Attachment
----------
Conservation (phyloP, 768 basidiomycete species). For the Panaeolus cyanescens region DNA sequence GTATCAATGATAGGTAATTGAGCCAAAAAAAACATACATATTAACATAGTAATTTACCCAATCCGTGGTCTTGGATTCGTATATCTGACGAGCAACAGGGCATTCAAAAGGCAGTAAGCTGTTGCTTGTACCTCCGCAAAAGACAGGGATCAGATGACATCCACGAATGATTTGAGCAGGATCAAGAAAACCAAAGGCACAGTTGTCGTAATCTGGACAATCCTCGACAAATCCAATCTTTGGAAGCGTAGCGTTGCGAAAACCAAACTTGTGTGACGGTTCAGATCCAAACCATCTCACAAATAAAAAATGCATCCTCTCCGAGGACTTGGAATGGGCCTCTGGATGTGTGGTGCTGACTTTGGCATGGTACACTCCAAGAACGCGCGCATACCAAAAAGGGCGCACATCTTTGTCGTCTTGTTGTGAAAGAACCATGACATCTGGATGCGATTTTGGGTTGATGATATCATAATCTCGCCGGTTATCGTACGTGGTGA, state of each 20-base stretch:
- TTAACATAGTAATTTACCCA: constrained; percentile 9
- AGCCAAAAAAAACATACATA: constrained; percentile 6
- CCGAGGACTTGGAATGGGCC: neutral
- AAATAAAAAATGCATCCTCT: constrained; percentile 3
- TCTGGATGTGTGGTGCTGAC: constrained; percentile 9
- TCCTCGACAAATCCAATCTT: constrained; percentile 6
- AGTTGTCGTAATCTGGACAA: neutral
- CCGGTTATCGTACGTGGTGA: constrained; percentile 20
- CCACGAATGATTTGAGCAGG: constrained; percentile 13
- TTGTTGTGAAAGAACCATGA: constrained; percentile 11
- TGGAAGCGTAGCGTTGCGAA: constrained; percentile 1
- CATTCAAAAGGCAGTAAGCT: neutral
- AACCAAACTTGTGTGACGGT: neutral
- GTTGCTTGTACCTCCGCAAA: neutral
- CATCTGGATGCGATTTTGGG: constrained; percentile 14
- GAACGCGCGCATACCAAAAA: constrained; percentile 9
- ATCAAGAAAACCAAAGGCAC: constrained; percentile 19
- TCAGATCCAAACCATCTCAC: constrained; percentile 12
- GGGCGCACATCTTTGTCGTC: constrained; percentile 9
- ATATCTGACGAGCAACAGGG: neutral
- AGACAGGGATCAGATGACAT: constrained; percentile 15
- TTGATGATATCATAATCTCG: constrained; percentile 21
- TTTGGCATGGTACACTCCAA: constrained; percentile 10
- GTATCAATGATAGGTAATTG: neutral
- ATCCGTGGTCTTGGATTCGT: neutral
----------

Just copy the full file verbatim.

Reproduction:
Conservation (phyloP, 768 basidiomycete species). For the Panaeolus cyanescens region DNA sequence GTATCAATGATAGGTAATTGAGCCAAAAAAAACATACATATTAACATAGTAATTTACCCAATCCGTGGTCTTGGATTCGTATATCTGACGAGCAACAGGGCATTCAAAAGGCAGTAAGCTGTTGCTTGTACCTCCGCAAAAGACAGGGATCAGATGACATCCACGAATGATTTGAGCAGGATCAAGAAAACCAAAGGCACAGTTGTCGTAATCTGGACAATCCTCGACAAATCCAATCTTTGGAAGCGTAGCGTTGCGAAAACCAAACTTGTGTGACGGTTCAGATCCAAACCATCTCACAAATAAAAAATGCATCCTCTCCGAGGACTTGGAATGGGCCTCTGGATGTGTGGTGCTGACTTTGGCATGGTACACTCCAAGAACGCGCGCATACCAAAAAGGGCGCACATCTTTGTCGTCTTGTTGTGAAAGAACCATGACATCTGGATGCGATTTTGGGTTGATGATATCATAATCTCGCCGGTTATCGTACGTGGTGA, state of each 20-base stretch:
- TTAACATAGTAATTTACCCA: constrained; percentile 9
- AGCCAAAAAAAACATACATA: constrained; percentile 6
- CCGAGGACTTGGAATGGGCC: neutral
- AAATAAAAAATGCATCCTCT: constrained; percentile 3
- TCTGGATGTGTGGTGCTGAC: constrained; percentile 9
- TCCTCGACAAATCCAATCTT: constrained; percentile 6
- AGTTGTCGTAATCTGGACAA: neutral
- CCGGTTATCGTACGTGGTGA: constrained; percentile 20
- CCACGAATGATTTGAGCAGG: constrained; percentile 13
- TTGTTGTGAAAGAACCATGA: constrained; percentile 11
- TGGAAGCGTAGCGTTGCGAA: constrained; percentile 1
- CATTCAAAAGGCAGTAAGCT: neutral
- AACCAAACTTGTGTGACGGT: neutral
- GTTGCTTGTACCTCCGCAAA: neutral
- CATCTGGATGCGATTTTGGG: constrained; percentile 14
- GAACGCGCGCATACCAAAAA: constrained; percentile 9
- ATCAAGAAAACCAAAGGCAC: constrained; percentile 19
- TCAGATCCAAACCATCTCAC: constrained; percentile 12
- GGGCGCACATCTTTGTCGTC: constrained; percentile 9
- ATATCTGACGAGCAACAGGG: neutral
- AGACAGGGATCAGATGACAT: constrained; percentile 15
- TTGATGATATCATAATCTCG: constrained; percentile 21
- TTTGGCATGGTACACTCCAA: constrained; percentile 10
- GTATCAATGATAGGTAATTG: neutral
- ATCCGTGGTCTTGGATTCGT: neutral